Though the tokens were welcomed and enjoyed by educators and children alike — and seemed successful in generating meaningful moments of intercultural connection and correspondence between children in the United States and other countries — they also carried a subtext of American superiority and power that reinforced the notion of the United States not as a friend or equal but instead a magnanimous “global parent charged with bringing up a family of nations,” to quote historian Sara Fieldston.
Mediated intercultural exchanges in schools were, by many accounts, deeply meaningful and memorable lessons. They gave scores of American students a personalized perspective on different cultures through unprecedentedly direct communications with far-flung peers. But while these practices were widely celebrated for breaking down stereotypes and building mutual understanding, their message of youthful amity was frequently undercut by their entanglement with larger nationalist and imperialist ideologies and policies.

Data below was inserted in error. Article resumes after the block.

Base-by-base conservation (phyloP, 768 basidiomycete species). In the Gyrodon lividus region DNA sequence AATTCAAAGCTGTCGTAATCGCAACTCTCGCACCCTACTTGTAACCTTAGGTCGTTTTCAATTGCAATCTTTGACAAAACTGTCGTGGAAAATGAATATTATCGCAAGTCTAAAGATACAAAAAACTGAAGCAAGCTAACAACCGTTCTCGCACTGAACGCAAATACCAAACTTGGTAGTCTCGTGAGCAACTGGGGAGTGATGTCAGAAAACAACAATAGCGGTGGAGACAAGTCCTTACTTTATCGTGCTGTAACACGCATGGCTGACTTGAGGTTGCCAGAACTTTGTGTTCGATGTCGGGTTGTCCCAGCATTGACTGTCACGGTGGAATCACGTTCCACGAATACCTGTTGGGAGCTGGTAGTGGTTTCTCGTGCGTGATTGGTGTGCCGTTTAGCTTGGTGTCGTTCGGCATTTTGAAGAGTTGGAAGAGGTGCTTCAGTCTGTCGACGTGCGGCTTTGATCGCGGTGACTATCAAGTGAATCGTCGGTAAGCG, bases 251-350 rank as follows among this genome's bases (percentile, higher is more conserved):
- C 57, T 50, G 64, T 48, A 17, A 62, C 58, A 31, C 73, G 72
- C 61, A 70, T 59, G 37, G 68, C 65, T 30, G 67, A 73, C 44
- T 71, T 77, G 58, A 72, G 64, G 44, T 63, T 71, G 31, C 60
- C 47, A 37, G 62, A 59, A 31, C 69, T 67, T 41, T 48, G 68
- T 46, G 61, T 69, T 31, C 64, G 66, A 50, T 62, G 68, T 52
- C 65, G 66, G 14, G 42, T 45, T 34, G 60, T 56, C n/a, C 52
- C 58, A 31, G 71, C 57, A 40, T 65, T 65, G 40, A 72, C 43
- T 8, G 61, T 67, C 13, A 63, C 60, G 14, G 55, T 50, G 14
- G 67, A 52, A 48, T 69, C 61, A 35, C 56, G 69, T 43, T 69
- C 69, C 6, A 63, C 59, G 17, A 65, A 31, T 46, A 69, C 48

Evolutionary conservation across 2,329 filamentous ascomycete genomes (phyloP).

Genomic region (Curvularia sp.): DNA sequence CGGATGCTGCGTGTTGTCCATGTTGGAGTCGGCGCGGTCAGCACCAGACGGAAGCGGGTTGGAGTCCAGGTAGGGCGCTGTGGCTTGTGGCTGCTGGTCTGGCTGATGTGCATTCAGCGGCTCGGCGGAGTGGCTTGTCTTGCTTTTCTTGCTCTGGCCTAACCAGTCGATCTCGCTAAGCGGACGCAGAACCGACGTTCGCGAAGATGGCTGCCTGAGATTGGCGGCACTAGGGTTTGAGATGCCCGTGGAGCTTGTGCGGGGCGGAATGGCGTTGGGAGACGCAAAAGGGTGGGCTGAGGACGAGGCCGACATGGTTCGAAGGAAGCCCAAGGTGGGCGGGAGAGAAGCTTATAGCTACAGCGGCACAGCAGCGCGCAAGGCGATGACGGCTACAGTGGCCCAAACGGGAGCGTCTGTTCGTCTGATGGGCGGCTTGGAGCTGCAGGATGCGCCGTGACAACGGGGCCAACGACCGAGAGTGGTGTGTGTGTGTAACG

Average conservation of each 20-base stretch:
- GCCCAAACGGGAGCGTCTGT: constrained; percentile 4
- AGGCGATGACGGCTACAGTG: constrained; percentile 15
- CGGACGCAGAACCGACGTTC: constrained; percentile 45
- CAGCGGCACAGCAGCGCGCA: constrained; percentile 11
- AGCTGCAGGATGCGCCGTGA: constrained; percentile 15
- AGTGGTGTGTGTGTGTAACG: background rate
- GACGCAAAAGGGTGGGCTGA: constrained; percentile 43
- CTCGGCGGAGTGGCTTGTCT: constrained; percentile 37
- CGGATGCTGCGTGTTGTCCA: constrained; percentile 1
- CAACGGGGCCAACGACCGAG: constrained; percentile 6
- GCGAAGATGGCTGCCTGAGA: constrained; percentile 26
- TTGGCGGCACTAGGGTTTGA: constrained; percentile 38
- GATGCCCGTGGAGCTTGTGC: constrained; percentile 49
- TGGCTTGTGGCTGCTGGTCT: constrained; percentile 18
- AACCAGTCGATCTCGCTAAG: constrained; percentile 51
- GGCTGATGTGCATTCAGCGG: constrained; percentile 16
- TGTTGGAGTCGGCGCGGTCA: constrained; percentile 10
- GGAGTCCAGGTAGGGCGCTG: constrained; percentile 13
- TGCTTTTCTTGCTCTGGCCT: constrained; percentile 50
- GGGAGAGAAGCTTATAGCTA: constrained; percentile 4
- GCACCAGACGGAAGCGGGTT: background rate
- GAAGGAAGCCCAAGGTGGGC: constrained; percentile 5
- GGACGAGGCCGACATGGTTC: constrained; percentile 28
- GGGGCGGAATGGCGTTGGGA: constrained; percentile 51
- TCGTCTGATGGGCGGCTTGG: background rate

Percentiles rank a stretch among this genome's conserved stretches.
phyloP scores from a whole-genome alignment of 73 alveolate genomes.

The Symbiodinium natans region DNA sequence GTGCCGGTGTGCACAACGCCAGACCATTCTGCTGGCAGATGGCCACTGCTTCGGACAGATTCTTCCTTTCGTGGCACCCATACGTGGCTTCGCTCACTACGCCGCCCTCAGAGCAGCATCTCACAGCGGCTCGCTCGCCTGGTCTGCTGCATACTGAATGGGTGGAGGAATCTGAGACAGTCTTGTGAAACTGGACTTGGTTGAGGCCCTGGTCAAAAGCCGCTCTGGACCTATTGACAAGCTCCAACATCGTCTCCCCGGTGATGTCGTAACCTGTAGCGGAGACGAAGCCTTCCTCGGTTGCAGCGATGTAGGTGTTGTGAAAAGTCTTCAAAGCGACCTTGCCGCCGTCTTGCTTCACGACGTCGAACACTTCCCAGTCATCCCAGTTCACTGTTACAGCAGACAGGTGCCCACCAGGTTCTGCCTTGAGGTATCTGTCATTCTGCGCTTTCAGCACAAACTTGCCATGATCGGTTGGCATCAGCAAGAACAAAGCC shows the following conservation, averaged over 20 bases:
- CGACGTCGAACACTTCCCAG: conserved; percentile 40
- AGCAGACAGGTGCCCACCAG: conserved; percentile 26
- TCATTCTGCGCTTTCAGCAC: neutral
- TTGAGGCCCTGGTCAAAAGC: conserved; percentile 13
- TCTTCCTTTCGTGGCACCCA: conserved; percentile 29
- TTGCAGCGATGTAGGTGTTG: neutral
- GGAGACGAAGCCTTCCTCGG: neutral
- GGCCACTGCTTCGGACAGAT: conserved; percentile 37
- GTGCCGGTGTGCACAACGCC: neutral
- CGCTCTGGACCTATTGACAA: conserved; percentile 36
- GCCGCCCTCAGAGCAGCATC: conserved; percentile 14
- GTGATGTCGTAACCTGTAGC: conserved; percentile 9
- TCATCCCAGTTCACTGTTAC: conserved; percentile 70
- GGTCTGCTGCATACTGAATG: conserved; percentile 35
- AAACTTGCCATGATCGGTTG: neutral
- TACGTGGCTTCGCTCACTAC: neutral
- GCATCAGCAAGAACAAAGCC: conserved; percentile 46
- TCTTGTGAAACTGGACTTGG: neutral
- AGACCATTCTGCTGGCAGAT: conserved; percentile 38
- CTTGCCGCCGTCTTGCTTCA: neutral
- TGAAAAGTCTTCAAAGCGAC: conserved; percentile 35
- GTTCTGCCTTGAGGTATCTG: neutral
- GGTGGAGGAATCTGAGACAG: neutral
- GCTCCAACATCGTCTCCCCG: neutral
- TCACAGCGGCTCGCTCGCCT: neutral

Paradoxically, the activity of crafting and sending messages abroad in an expression of international friendship often doubled as an opportunity for white American children to rehearse and reinforce narratives about their own cultural superiority and national exceptionalism. Openly embraced as a form of junior diplomacy, such exchanges frequently mirrored the dominant geopolitical priorities of the United States, and blurred the lines between equitable practices of exchange and paternalistic policies of Americans providing aid, assistance, and advice to the rest of the world.
Katie Day Good is Assistant Professor in the Department of Media, Journalism, and Film at Miami University in Oxford, Ohio, and the author of “Bring the World to the Child,” from which this article is adapted.